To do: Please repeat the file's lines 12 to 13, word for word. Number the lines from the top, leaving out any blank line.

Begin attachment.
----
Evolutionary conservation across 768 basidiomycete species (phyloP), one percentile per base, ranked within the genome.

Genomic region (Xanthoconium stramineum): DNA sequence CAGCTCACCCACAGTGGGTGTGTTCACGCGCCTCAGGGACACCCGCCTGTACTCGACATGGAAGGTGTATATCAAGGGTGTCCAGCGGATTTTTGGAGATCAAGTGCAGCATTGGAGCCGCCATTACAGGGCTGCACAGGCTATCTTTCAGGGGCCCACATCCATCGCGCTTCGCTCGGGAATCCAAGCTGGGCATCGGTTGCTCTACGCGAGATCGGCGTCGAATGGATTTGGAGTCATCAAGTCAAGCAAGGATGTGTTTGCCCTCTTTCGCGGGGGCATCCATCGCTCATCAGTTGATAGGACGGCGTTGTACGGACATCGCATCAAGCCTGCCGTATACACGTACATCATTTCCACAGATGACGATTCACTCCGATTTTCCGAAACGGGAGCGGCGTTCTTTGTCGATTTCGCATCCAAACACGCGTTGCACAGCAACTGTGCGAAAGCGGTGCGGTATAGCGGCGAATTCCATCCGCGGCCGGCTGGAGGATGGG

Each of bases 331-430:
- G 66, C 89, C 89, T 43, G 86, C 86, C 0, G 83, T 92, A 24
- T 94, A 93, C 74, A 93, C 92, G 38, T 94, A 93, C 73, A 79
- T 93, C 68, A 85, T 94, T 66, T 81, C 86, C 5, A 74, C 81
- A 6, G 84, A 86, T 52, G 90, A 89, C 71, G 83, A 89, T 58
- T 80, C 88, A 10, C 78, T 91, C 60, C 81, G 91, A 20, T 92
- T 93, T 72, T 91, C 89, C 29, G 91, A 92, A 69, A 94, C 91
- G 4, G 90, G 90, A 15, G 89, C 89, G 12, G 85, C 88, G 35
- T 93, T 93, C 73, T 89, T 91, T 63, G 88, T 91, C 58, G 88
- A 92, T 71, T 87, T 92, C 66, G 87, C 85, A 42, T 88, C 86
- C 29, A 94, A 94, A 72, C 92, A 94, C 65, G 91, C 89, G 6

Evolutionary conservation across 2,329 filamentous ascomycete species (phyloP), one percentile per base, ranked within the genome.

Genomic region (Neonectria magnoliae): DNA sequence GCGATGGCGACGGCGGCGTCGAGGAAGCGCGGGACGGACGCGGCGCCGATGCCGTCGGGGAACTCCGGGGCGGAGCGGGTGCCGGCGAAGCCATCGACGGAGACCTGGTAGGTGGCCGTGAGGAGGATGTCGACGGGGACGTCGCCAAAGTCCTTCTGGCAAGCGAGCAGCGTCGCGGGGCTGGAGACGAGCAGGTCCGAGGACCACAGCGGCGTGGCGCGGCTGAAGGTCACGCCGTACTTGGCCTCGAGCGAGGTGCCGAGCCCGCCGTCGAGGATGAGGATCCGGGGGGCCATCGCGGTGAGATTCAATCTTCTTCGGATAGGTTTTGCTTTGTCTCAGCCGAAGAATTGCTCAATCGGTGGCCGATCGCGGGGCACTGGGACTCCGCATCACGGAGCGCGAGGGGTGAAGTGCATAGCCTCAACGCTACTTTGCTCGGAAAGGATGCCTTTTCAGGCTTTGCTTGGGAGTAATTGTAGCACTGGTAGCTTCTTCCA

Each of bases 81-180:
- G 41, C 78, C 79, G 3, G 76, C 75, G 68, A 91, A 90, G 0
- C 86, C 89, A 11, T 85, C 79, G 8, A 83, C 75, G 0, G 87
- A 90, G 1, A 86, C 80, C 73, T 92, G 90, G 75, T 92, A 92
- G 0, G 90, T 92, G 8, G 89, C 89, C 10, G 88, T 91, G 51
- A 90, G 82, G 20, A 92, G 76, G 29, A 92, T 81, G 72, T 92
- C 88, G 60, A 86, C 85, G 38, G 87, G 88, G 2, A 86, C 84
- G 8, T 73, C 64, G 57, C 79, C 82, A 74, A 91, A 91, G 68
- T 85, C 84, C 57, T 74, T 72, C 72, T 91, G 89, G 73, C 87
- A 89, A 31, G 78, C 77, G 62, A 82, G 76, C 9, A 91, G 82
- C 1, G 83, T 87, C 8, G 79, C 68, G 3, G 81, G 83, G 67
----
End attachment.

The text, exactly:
- A 92, T 71, T 87, T 92, C 66, G 87, C 85, A 42, T 88, C 86
- C 29, A 94, A 94, A 72, C 92, A 94, C 65, G 91, C 89, G 6